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Tidal Energy

Tidal Energy - predictable and powerful

Tidal energy or tidal power, is the energy from the tides caused by the gravitational pull of the moon and sun, and the rotation of the earth. Near shore, water levels can vary up to 40 feet. Only about 20 locations on the earth have good inlets and a large enough tidal range (vertical difference between the highest high tide and the lowest low tide) -- about ten feet -- to produce energy economically.  Like solar energy, tidal energy is considered a renewable source of energyWave energy and wave power are based on similar uses of the tides and constant ocean energy.

What is tidal energy?

How is tidal energy harnessed?

The simplest generation system for tidal plants involves a dam, known as a barrage, across an inlet. Sluice gates on the barrage allow the tidal basin to fill on the incoming high tides and to empty through the turbine system on the outgoing tide, also know as the ebb tide. There are two-way systems that generate electricity on both the incoming and outgoing tides. Tidal power generated in this way is analogous to hydroelectric power generation, but with the water source fluctuating on a daily basis.

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What is the advantage of tidal energy barrages?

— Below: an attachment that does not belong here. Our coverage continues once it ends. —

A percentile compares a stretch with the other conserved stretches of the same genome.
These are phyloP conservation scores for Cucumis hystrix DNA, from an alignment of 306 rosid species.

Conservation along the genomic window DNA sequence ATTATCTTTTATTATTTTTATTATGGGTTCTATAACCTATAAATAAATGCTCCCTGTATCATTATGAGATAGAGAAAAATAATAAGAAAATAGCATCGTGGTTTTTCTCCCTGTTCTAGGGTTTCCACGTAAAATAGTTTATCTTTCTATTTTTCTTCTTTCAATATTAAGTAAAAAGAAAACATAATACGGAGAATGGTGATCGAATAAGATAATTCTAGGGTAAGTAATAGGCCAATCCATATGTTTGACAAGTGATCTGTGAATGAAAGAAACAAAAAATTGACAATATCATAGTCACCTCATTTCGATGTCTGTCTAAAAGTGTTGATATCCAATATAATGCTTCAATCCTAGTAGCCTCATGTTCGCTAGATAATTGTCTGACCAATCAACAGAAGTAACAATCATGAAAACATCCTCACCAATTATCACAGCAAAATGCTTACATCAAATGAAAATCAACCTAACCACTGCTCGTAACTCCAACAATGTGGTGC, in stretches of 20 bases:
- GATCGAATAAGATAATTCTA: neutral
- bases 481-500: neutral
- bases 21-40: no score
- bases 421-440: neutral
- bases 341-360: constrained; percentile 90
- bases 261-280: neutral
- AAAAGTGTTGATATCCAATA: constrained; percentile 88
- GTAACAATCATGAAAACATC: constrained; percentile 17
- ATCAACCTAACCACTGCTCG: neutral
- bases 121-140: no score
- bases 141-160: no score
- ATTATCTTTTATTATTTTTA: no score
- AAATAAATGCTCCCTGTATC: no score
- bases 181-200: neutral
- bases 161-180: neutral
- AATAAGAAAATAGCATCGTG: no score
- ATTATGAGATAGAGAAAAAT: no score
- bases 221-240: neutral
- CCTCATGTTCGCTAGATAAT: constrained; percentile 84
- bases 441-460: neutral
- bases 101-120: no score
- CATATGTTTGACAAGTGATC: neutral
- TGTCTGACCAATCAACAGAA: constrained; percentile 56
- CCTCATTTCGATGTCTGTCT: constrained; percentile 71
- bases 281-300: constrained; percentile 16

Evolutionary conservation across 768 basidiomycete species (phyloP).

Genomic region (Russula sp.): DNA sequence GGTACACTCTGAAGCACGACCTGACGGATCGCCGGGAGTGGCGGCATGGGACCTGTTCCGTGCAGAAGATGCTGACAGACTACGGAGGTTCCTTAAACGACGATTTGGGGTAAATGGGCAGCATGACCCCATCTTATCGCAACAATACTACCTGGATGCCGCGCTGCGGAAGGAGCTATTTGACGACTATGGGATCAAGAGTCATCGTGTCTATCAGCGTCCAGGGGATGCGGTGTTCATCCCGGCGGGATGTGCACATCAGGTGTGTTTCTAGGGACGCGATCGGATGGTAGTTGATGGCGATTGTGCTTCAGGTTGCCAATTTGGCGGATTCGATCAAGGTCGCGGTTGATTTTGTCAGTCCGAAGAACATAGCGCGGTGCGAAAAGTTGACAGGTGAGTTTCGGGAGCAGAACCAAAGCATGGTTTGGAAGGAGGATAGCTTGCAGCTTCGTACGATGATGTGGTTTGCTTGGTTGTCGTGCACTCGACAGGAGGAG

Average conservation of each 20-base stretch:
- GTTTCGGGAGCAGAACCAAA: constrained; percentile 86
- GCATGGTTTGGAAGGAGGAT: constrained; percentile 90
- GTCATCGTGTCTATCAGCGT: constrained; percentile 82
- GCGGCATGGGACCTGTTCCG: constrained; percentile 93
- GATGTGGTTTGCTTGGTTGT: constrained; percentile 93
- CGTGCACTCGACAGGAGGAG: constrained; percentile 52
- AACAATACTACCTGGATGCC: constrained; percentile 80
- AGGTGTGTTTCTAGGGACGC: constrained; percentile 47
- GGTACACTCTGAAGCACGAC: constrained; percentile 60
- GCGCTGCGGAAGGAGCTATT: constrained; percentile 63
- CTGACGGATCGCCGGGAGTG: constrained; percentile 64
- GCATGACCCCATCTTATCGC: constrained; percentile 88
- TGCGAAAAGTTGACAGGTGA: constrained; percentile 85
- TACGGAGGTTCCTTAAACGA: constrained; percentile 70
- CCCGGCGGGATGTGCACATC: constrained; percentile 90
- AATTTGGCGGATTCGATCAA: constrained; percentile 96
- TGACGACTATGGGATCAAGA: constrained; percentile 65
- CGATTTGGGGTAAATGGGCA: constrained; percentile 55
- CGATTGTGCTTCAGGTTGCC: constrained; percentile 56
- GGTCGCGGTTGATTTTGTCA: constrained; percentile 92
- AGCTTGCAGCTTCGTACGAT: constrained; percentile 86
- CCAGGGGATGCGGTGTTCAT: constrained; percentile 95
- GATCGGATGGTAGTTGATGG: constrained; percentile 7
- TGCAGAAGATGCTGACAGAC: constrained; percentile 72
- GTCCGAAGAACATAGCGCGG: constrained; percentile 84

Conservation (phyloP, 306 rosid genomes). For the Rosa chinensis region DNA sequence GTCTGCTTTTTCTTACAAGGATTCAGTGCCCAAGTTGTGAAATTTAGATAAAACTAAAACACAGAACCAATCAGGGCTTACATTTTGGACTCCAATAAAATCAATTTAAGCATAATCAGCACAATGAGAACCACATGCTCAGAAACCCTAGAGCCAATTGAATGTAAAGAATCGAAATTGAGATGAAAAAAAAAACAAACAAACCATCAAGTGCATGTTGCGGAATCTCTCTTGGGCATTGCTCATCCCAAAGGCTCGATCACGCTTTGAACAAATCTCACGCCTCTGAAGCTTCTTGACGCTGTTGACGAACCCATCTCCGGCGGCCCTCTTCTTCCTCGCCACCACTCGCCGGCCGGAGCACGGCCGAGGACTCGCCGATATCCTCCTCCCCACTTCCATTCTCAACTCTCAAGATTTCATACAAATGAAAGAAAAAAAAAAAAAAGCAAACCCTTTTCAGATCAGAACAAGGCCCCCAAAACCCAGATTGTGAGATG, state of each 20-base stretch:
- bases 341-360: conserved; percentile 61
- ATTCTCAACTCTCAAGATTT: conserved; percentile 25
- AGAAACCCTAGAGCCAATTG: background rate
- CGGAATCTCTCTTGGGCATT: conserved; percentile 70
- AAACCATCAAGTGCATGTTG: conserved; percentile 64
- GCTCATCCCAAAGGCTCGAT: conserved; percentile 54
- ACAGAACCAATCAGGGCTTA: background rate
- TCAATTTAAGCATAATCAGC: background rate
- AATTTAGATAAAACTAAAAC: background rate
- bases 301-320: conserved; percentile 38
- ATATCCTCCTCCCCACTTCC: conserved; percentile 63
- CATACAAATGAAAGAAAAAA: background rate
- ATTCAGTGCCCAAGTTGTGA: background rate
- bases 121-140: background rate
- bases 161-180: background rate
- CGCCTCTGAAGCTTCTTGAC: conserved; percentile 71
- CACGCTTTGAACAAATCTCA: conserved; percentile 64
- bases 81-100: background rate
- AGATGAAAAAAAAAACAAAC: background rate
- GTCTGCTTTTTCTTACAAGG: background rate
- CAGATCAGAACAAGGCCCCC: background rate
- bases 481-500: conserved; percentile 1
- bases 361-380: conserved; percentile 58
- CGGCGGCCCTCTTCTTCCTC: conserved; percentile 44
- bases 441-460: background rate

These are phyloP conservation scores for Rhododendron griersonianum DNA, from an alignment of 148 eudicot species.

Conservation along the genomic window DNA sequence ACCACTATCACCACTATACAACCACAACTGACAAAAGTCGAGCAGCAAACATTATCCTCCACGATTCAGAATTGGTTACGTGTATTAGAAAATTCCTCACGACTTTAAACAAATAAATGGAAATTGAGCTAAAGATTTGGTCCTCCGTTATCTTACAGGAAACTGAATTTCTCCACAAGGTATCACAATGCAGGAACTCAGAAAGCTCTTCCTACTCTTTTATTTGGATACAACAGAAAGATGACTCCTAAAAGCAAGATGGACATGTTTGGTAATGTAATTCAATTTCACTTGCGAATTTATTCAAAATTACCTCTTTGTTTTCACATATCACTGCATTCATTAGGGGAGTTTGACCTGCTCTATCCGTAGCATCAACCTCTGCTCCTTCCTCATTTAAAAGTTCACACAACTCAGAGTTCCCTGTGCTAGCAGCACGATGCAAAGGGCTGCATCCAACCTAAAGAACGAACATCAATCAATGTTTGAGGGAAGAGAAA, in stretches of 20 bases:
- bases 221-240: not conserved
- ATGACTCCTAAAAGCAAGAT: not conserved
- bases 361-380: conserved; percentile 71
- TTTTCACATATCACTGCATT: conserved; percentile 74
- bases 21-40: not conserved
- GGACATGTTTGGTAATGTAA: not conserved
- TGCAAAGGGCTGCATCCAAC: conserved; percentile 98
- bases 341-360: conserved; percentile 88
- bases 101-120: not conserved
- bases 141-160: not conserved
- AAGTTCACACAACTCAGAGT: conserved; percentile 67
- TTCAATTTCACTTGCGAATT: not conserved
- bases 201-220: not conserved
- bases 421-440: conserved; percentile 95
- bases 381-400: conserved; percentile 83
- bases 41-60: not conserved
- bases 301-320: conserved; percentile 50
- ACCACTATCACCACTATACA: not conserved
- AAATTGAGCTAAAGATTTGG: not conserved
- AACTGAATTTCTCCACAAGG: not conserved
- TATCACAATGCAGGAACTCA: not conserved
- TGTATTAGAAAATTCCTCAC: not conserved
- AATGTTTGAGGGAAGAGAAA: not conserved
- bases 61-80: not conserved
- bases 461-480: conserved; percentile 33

Tides are totally predictable, so plans can easily be made to have other power stations generating at times when the tidal energy barrage is out of action.

Are there disadvantages to tidal energy barrages?

A major drawback of tidal power stations is that they can only generate when the tide is flowing in or out -- ten hours each day. Tidal energy barrages can change the tidal level in the basin and increase turbidity in the water (which can have long term environmental effects). There aren’t very many viable sites in the world. Infrastructure costs are high. Tidal energy barrages can also affect navigation and recreation and have a negative impact on plants and animals in the estuaries.

Where are some tidal energy barrages located?

There are currently only two commercial-sized barrages in operation in the world. One is located in the Rance estuary in northern France, which has been operating since 1966. The other is in the Bay of Fundy, Nova Scotia, Canada. This site opened in 1984. The U.S. has no tidal plants and only a few sites where tidal energy could be produced economically.

How do tidal turbines work?

Tidal turbines are a relatively new technology that draws energy from currents in much the same way as wind turbines do. Tidal turbines can be located anywhere there is strong tidal flow. Because water is about 800 times denser than air, tidal turbines will have to be much sturdier than wind turbines.

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